June 9th, 2017, 02:55 PM
1) Create a single partition on the drive and format it for ext4. You can use gparted for this.

2) Create an empty directory on the main filesystem, lets call it /media/owncloud, where the new drive's filesystem will be mounted:

sudo mkdir /media/owncloud
sudo mount /dev/sdb1 /media/owncloud

3) Copy the files to /media/owncloud. You may need to do this as root with sudo.

4) Make sure you can read and write files there:

sudo chown -R yourusername:yourusername /media/owncloud
sudo chmod u+rw -R /media/owncloud

replacing "yourusename" with your login name.

4) Edit /etc/fstab as root with sudo (e.g., "sudo nano /etc/fstab") and add the line

/dev/sdb1 /media/owncloud ext4 defaults 0 0

so it will be mounted automatically at boot.

June 9th, 2017, 03:07 PM
If your owncloud needs a specific mount point and/or link, you need to use that.
Make sure you have partitioned & formatted drives, not just formatted a drive like sdb, you format partitions like sdb1.

To see UUID.
sudo blkid -c /dev/null -o list

http://ubuntuforums.org/showthread.php?t=1983336 (http://ubuntuforums.org/showthread.php?t=1983336)
Create mount point, mount & edit fstab from user Morbius1 in Post # 6 - suggest using templates instead.
Good example of manually mounting, except I prefer /mnt/xxx as location to mount to.
fstab entry For ext4, copy & paste into fstab with your correct UUID & previously created mount point, Example template:

UUID=076426af-cbc5-4966-8cd4-af0f5c879646 /mnt/data ext4 defaults,noatime 0 2
Always run this to confirm no errors, it it just returns then it mounted ok.
sudo mount -a

I use links for all my data as I keep smaller / (root) partition and larger data partition with all user files & folders normally in /home and some larger hidden folders that have lots of data like Firefox profile & Thunderbird profile.
But the way I use links, is assuming the location I want link is where I run it and I always run in /home. So it defaults. Full command can have from & to.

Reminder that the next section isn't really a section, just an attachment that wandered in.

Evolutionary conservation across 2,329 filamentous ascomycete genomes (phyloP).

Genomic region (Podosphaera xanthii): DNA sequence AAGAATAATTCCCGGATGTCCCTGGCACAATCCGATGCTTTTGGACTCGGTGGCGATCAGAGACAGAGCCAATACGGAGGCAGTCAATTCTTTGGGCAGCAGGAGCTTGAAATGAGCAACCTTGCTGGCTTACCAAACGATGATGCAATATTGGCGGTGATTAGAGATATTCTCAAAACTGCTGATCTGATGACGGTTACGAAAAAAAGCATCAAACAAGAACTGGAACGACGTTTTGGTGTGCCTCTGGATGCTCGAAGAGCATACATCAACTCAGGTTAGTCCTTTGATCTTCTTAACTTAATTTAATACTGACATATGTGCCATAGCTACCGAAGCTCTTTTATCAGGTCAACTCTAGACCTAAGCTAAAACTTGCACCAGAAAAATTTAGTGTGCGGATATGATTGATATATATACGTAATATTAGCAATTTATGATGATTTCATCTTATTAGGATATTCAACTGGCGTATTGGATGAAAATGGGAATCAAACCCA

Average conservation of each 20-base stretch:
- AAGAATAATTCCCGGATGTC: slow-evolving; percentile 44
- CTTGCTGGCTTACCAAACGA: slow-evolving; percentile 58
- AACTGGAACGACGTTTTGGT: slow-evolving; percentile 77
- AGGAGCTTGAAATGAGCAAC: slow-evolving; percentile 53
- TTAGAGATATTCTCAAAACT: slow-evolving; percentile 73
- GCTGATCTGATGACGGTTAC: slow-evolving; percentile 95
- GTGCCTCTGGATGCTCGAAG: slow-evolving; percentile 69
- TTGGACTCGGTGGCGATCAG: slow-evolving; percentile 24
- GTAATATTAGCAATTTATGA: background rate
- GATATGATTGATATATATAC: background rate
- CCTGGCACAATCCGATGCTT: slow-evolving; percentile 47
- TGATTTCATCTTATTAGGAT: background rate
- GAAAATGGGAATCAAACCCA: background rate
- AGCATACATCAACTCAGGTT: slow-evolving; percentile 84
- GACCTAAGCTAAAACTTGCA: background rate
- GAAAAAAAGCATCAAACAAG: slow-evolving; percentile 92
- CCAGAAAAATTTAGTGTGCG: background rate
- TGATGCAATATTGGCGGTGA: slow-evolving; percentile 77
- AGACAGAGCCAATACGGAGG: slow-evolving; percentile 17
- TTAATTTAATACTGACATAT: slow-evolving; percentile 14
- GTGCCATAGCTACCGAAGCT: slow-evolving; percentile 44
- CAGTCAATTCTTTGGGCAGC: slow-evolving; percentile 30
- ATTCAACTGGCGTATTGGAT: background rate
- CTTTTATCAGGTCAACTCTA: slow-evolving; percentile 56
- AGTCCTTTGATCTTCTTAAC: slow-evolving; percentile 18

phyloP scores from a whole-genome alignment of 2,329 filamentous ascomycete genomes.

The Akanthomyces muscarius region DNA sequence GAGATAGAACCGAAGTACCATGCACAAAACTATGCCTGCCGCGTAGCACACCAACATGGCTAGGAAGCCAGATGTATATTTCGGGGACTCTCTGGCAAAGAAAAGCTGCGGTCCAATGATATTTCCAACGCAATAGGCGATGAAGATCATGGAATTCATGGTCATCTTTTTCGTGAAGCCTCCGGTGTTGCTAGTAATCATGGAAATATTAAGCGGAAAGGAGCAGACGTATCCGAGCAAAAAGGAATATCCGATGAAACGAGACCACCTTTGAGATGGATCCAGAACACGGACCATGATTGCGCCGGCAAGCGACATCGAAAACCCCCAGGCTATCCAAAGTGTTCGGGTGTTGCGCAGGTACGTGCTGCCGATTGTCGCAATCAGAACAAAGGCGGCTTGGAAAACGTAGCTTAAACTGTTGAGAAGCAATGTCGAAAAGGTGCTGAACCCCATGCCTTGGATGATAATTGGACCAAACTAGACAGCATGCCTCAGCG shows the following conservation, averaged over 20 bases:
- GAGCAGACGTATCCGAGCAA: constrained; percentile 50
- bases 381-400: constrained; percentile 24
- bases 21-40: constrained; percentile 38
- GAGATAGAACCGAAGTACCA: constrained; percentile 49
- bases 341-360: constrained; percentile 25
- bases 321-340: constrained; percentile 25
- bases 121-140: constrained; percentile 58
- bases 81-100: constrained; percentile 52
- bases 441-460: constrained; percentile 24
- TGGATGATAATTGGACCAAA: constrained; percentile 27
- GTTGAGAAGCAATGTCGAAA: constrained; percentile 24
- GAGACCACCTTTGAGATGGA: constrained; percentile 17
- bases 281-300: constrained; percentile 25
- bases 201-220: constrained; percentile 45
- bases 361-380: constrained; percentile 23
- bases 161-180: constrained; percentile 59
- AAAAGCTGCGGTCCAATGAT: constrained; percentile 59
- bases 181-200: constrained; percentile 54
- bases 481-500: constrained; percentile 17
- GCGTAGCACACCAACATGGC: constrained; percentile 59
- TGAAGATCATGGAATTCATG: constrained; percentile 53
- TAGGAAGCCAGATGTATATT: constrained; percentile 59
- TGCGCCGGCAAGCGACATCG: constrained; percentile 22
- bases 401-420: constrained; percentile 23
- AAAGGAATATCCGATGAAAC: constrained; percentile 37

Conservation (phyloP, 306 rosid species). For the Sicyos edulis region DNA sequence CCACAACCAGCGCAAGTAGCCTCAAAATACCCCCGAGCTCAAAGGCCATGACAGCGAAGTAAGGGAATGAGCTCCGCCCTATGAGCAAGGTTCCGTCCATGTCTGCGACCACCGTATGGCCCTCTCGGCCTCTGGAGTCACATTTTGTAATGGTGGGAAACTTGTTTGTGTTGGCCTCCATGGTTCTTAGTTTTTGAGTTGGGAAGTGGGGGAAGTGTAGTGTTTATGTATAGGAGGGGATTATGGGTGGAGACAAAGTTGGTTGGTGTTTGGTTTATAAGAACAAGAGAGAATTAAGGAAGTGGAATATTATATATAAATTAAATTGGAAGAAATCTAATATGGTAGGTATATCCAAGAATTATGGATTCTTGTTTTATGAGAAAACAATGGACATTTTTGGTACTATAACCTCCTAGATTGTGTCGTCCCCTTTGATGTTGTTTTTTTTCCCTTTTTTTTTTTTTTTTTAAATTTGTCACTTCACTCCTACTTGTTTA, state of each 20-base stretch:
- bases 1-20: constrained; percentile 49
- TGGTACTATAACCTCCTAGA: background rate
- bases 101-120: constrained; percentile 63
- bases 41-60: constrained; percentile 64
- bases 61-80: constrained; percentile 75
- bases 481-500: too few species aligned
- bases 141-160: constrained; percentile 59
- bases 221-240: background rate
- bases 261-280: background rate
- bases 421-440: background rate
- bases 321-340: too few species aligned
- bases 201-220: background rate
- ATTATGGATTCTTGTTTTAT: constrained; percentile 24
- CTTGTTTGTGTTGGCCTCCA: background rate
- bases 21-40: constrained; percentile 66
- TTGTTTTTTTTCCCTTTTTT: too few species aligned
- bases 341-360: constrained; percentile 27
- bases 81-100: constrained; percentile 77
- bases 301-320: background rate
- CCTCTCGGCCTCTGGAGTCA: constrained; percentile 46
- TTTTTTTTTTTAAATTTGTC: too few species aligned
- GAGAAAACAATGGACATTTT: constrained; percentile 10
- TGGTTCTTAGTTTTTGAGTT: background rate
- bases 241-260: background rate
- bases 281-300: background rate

So if you need link elsewhere you either need to change to that location or use full command. see man link

Splitting home directory discussion and details:

June 10th, 2017, 12:54 PM
Thank you for your reply SeijiSensei!

4) Make sure you can read and write files there:
sudo chown -R yourusername:yourusername /media/owncloud
sudo chmod u+rw -R /media/owncloud

Doesn't the mount need to be owned by www-data:www-data? The install I'm doing is a fresh install of OC and during the install I want to change the default data folder to this mount. Do I have to leave the owner as the login name to do this? Then after the install is done, chown it to www-data:www-data so OC can rw? During step 3 you say to copy the files, are you saying to install OC? This may be the issue of OC not being able to rw that mount during the install(if what I'm saying is right), I think I have the owner of the mount as www-data when I try to install OC. It needs to be owned by me, right? I'm going to work on this a little later today and see. I'll let y'all know a little later. Thank you for your help!

June 10th, 2017, 01:11 PM
Thank you for your reply oldfred.

Make sure you have partitioned & formatted drives, not just formatted a drive like sdb, you format partitions like sdb1.

I think that what you're saying is that I formatted but didn't make a partition. Yep, I didn't do that. Easy solution for that! Is it better to use the UUID in fstab than just the mount point? TheFu also mentioned using links. That sounds like a good idea but I fell I would mess that up pretty bad. Correct me if I'm wrong, so you would keep the default install but you would link the new data folder to the default data folder and the link would basically route the data from the default data folder to the new data folder so it goes to the bigger storage but in OC's "mind" it thinks it's all in the default data folder? I know that is confusing,lol. This whole thing with trying to install OC that way I want it has been a big experience. I know some of y'all could have this done in 5-10 minutes because you've used Ubuntu so much. Thanks again!

June 10th, 2017, 02:55 PM
The entry in fstab has both the unique partition info like UUID & the mount point.
You can use labels, but I see few users using the labels and you can use device like /dev/sdb1, but when I plug in a flash drive and reboot the device changes. On one system my sdf flash drive became sdb and every drive become one letter more.

I do label all partitions either with gparted when I partition. Or sometimes with disks when I forget or change something. Some partitions I do not auto mount in fstab, so the labels help me know which partition it really is rather than some long UUID.

Because I am just using links to link my data back into /home I use myself for ownership.
Do not know then whether you need owncloud or www-data, or something else?
Does installing owncloud add itself as a user?
use id to see users.
fred@Z170N:~$ id
uid=1000(fred) gid=1000(fred) groups=1000(fred),4(adm),24(cdrom),27(sudo),30(dip ),46(plugdev),122(lpadmin),127(sambashare)

June 11th, 2017, 12:47 AM